Lessons Learned in Life
by Erica Sobel, LCSW
(Nyack, NY, USA)
The valuable lessons I've learned from pain
The lessons I have learned... from pain...
"I've learned more from pain than I could've ever learned from pleasure."
This statement couldn't be more true. I wish I could say that all the lessons I've learned have been painless (no pun intended!), but that would be a lie. Regardless, most lessons we learn in our lives comes from our greatest struggles. Here are some of the things I have learned along the way while I have struggled with migraines and physical pain:
The people who were by my side at my best were usually the ones who dropped out quickly from my life at my worst.
Those who I partied and laughed with do not include me in outings anymore for what I believe is fear that I will "bring them down" or remind them that no one is immune to life-changing conditions.
At my worst, I have gained friendships and support from those I never knew before or knew in a very different part of my life, such as old acquaintances from high school and college or online support groups with individuals I would never have encountered in my old, healthy life. These individuals have been my saviors in every way and I hope to meet all of them one day to say thank you.
I used to get very irritated by those who would call, text, or write me on social media making suggestions on how to make my chronic pain dissipate. Even though at times the suggestions still bother me, mostly because they have already been tried, I realize that these individuals actually cared enough to want to help. This is much better than being ignored or shunned altogether. So I welcome remarks from others for that is far better than no remarks at all.
Pain has taught me to stay in the moment, rather than always running toward the next challenge or achievement, rather than trying to "Keep up with the Joneses" like I see many of my friends trying to do. When you are knocked down with pain, you have no other choice but to stop everything you are doing and just be. Although I wish to someday have the ability to stay in the moment when I feel good, pain has shown me how to "stop and smell the roses", so to speak.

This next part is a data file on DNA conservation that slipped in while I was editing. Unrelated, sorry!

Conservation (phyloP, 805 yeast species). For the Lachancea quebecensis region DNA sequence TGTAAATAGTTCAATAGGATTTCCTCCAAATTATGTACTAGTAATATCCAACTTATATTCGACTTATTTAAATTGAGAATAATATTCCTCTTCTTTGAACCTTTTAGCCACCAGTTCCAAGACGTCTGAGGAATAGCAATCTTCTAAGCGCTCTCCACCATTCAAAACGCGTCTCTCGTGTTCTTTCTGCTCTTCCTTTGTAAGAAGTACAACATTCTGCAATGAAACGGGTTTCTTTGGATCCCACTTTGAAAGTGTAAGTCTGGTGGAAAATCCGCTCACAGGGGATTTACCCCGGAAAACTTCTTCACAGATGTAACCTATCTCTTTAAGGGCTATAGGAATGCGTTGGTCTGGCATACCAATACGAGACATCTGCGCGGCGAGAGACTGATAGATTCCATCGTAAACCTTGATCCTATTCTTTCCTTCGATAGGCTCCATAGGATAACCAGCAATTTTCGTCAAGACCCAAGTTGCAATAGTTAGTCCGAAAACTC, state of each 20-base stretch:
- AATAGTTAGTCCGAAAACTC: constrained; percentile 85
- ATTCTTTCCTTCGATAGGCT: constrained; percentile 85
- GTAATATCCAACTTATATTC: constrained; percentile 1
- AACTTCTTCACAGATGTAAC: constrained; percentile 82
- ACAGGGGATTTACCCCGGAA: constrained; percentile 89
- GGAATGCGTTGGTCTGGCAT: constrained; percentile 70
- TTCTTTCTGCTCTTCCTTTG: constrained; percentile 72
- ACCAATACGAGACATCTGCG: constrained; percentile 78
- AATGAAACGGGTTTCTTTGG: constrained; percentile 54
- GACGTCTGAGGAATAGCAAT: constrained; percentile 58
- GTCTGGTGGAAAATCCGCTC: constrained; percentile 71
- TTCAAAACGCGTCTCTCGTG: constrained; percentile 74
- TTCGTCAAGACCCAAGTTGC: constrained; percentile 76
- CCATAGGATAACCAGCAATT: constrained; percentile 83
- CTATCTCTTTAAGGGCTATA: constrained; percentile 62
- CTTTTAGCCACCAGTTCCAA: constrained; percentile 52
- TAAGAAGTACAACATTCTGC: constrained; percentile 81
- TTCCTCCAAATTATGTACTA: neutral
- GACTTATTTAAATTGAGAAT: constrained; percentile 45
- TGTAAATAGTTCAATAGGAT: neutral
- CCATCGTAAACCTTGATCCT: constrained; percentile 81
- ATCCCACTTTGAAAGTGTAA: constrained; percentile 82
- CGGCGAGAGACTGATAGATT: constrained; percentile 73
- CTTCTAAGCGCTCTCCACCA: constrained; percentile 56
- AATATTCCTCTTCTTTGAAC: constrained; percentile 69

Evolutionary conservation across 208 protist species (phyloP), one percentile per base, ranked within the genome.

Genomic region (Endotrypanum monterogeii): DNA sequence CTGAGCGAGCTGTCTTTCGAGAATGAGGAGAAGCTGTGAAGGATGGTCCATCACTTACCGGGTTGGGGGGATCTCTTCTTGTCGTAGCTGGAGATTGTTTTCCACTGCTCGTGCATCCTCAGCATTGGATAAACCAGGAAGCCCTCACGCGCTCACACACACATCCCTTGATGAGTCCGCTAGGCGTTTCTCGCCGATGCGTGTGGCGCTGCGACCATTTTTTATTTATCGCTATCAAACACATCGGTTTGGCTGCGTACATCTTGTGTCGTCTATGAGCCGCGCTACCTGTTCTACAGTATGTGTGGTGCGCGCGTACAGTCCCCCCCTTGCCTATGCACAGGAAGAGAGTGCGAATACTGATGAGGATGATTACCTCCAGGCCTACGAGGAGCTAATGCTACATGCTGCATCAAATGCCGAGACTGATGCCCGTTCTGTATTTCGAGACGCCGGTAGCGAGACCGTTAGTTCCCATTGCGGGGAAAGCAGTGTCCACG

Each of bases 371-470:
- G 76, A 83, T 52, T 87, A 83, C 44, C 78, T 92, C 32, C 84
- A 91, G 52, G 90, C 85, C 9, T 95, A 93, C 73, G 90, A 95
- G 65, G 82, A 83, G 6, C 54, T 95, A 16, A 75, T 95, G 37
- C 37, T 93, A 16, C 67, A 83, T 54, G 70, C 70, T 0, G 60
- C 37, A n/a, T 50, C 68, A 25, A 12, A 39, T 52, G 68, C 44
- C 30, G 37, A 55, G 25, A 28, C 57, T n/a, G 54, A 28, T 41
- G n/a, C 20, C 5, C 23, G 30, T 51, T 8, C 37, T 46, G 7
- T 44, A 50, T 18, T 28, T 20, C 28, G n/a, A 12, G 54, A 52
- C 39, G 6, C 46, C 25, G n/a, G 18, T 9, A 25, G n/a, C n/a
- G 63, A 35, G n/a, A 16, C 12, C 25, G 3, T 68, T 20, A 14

Pain has shown me a very big lesson about what is important in life... in my pre-migraine life, the things that appeared important were monetarily driven: working toward having nice "things" and spending money to go to nice "places". Now, I have learned that no amount of money can buy what is really essential: love, friendship, family, health, compassion.
Pain has taught me that without your health, you have nothing else... nothing. Until you lose this yourself, you will never learn this lesson.
I have learned that it can always be better, but it most certainly could always be worse. I hear people on a daily basis complain about what I call "first world problems"... what color to dye their hair, stress around what furniture to buy for their new house, anxiety around planning a wedding. As a therapist, I am a strong believer in "any stress, whether positive or negative, is stress nonetheless", but I have become sensitive to the fact that if a "first world problem" is not resolved, your life isn't over!
Pain has taught me a valuable lesson in my interpersonal relationships: before I believed that trust was something to give away freely to anyone (the old innocent until proven guilty scenario), and it was only to be taken away if I was hurt in some way. Now, trust needs to be earned, and you have to participate in a relationship to maintain... not just "be". Life is a reciprocal journey.
Although this one will probably be a work in progress for the rest of my life, pain has taught me that you have to put yourself FIRST before anyone else. Pain screams at you in the face, pain reminds you of its presence with every move you make, pain is constantly there to say "hey, while I'm around, you can't do anything else". Pain is there to tell you that until you take care of you, no one else will be helped in the way you want to help them.
And finally, the greatest lesson I have learned from pain:
"Owning our story and loving ourselves through that process is the bravest thing that we'll ever do". Brene Brown